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Provinces line up to scorn pot law

By Hempology | May 31, 2003

Growing opposition fuels doubts

From the Times Colonist, May 31, 2003

By Janice Tibbetts (CanWest News Service)

OTTAWA – The majority of provincial governments say they are against the federal
government’s plan to decriminalize marijuana, casting further doubt on whether the
bill will ever become law.

The outcry is strongest from the four largest provinces: Ontario, Quebec, British
Columbia and Alberta, who argue that relaxing possession laws sends confusing
messages to young people and encourages organized crime to grow and sell even
more marijuana.

Manitoba and New Brunswick also oppose the proposed legislation.

The provinces, responsible for the administration of justice, have big stakes in
proposals introduced earlier this week, which would require police to ticket people caught
with 15 grams or less of marijuana.

“This is just one more chip on the provinces’ shoulders and if you start adding up the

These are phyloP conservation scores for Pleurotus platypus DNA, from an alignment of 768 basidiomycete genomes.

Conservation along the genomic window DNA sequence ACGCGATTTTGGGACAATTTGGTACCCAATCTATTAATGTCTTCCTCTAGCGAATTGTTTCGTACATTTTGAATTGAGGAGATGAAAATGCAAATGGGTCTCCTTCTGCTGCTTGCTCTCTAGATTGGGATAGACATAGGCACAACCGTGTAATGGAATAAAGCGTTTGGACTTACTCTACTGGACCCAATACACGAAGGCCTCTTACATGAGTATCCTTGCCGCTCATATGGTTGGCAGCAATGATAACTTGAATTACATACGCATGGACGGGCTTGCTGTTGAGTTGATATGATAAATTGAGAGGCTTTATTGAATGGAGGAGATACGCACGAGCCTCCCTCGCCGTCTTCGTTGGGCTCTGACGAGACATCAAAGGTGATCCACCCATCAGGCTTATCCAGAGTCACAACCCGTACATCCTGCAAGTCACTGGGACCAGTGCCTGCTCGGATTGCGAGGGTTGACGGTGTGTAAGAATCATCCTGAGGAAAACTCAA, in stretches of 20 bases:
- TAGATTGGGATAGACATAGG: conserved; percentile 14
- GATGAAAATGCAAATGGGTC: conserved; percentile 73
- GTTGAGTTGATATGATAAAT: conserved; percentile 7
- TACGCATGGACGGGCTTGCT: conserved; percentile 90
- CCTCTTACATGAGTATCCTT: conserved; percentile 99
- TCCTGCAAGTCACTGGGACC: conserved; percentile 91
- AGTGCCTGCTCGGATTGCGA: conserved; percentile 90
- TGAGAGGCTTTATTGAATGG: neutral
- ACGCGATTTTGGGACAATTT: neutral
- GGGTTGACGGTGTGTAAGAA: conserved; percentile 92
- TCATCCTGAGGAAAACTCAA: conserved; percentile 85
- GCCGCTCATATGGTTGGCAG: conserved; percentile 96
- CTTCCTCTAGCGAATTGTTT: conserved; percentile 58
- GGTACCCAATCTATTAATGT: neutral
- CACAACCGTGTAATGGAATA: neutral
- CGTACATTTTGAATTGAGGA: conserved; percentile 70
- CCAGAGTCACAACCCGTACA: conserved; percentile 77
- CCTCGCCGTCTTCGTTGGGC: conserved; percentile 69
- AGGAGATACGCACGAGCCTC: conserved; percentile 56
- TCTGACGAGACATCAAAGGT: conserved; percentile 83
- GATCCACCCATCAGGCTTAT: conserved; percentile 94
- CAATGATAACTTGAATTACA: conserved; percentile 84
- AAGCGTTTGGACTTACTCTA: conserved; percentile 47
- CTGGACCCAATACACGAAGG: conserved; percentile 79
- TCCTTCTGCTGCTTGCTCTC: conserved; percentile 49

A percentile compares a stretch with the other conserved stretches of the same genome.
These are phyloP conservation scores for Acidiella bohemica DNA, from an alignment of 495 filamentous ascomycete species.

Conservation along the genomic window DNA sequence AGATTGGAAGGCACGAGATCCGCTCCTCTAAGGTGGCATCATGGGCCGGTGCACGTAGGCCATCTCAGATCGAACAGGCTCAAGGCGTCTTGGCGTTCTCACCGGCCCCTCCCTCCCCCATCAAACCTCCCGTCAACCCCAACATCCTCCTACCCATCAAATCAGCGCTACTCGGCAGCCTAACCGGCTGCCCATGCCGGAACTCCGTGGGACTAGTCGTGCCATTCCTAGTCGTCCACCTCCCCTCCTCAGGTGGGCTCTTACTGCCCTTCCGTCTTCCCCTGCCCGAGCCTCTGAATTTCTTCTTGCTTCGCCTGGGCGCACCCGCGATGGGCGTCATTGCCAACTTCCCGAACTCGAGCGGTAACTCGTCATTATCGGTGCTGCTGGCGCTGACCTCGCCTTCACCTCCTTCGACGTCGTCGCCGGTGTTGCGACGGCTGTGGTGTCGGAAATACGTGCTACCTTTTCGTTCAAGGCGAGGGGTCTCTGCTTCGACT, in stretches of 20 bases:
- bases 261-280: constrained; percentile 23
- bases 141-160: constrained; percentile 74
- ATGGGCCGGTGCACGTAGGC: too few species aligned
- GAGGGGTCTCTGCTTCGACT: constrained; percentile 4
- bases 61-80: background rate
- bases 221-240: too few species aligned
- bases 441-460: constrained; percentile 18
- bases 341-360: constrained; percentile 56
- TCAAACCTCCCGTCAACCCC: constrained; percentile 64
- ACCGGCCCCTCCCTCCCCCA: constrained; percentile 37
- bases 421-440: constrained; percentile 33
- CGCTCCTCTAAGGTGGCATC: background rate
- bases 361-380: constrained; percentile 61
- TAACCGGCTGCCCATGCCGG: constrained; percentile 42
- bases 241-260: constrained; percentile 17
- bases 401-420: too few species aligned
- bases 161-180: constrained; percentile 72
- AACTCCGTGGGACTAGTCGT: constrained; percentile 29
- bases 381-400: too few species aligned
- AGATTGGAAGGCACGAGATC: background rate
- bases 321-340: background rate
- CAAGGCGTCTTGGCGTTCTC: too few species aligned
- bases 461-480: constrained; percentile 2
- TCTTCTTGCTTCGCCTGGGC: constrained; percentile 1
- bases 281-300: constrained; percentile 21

incidents, they add up to a lot,” observed David Taras, a political science professor
at University of Calgary.

But at the end of the day, it is more astute for Ottawa to base its marijuana reforms
on public opinion rather than provincial concerns, Taras said.

Ontario Attorney General Norm Sterling complains that he was not “properly consulted”
about the new bill. He had only one telephone conversation with Justice Minister
Martin Cauchon, who personally flew to the U.S. in a failed attempt to sell his plan
to Attorney General John Ashcroft.

With over $1 billion traded daily between the U.S. and Canada, Sterling and Ontario
has the most to lose if the U.S. decides goes ahead with threats to tighten its border
with Canada because of drug concerns.

B.C. Solicitor General Rich Coleman said the federal government is not spending enough
money to accompany a proposal to stiffen penalties against marijuana grow operations.

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